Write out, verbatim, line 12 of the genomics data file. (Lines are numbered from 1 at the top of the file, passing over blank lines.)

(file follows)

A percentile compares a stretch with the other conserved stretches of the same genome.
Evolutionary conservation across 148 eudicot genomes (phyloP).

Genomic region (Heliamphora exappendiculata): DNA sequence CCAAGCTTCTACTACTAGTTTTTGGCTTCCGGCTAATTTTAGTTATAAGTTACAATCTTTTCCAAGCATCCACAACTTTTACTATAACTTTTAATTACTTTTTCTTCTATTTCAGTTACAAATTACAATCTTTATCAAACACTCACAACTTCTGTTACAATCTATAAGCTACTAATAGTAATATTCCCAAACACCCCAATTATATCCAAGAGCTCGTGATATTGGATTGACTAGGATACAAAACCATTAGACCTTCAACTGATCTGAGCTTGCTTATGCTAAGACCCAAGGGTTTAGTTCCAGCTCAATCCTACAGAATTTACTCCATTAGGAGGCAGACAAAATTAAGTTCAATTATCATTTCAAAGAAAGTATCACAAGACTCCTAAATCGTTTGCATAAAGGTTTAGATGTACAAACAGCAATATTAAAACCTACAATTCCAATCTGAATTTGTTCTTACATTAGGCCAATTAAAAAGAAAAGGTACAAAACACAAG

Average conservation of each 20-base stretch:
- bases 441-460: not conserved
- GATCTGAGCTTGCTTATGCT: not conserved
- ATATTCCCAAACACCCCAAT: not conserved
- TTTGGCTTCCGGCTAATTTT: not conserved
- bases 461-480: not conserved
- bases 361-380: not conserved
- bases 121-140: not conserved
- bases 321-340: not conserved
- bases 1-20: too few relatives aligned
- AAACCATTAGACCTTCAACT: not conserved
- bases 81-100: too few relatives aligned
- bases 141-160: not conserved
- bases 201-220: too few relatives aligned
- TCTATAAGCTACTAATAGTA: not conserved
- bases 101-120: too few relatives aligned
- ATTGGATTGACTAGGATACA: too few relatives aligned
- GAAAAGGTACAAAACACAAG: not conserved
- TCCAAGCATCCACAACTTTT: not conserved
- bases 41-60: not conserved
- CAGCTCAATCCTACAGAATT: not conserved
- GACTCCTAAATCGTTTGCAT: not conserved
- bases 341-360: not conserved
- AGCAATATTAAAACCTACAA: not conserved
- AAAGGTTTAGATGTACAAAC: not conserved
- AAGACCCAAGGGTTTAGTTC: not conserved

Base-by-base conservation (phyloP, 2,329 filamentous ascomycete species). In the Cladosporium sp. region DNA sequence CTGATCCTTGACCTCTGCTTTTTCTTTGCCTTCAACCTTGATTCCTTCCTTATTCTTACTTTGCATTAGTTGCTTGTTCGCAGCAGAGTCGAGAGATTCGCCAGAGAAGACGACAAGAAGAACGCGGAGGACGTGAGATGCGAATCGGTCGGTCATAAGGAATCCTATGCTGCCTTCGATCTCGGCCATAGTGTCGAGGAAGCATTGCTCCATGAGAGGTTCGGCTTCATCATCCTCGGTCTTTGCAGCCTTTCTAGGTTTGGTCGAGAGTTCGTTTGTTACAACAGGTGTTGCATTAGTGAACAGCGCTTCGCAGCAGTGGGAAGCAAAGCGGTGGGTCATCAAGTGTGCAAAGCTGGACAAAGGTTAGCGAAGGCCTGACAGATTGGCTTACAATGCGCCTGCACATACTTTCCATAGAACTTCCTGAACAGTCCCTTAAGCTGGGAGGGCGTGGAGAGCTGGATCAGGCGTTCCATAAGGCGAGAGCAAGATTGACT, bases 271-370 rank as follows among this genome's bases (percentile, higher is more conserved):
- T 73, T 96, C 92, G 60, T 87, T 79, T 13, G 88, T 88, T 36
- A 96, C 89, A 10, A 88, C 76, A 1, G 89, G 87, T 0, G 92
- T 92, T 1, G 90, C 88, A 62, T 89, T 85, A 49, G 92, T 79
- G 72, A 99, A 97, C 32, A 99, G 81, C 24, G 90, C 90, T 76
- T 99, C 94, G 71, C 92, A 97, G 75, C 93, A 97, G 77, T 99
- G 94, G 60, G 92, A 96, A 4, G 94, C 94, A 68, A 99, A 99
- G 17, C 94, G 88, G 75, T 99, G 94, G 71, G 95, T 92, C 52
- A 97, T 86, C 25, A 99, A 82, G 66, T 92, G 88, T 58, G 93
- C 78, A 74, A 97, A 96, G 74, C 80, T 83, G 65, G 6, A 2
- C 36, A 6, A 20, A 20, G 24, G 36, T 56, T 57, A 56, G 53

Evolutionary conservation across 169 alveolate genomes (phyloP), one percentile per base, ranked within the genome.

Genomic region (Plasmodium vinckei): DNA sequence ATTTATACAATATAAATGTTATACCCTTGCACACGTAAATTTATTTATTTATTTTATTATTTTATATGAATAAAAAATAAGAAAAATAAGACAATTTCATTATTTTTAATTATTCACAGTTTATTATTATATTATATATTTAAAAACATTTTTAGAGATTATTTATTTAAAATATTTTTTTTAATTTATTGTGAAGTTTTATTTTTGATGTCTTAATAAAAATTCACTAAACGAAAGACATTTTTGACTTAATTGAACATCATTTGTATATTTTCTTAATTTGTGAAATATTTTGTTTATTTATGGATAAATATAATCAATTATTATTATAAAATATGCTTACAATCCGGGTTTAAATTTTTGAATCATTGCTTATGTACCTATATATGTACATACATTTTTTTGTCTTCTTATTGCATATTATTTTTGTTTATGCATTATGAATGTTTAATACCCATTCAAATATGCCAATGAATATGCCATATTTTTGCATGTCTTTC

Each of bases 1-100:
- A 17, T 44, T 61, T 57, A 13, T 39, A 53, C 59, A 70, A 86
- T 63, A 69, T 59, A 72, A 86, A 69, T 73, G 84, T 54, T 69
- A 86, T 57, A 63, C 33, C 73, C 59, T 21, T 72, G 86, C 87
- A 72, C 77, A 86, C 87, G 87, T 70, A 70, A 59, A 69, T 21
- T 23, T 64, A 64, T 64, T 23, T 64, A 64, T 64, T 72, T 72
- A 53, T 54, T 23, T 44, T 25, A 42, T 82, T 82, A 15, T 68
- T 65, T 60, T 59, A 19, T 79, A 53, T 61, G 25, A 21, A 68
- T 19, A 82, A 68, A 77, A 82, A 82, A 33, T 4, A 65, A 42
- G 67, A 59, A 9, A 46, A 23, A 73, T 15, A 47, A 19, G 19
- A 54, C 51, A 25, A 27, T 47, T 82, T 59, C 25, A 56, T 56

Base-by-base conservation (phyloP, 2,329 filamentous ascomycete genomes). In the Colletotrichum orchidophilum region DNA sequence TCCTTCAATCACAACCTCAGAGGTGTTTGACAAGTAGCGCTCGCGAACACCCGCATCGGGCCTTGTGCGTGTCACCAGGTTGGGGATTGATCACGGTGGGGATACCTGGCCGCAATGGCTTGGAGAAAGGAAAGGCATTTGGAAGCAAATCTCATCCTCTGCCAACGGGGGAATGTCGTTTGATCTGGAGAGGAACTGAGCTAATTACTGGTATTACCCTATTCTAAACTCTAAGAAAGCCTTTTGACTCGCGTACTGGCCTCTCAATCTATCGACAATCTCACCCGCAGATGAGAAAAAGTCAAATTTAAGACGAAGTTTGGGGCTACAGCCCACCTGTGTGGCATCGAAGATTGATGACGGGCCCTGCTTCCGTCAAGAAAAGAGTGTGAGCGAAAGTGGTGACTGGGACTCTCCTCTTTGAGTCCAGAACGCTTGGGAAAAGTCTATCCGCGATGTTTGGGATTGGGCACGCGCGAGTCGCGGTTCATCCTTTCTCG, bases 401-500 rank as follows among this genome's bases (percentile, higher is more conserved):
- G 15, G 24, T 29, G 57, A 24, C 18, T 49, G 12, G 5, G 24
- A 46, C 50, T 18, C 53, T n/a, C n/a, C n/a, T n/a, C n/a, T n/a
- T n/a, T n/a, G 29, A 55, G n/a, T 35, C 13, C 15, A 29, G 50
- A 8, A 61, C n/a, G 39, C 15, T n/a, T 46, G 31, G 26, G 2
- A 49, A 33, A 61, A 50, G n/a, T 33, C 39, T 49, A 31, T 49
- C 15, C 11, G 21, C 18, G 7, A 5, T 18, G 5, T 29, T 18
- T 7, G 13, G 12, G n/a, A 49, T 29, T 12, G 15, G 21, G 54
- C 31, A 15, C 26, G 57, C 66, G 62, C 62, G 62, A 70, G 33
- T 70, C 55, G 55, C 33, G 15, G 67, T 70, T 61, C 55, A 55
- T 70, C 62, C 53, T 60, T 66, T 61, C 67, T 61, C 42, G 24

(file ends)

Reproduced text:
- bases 321-340: not conserved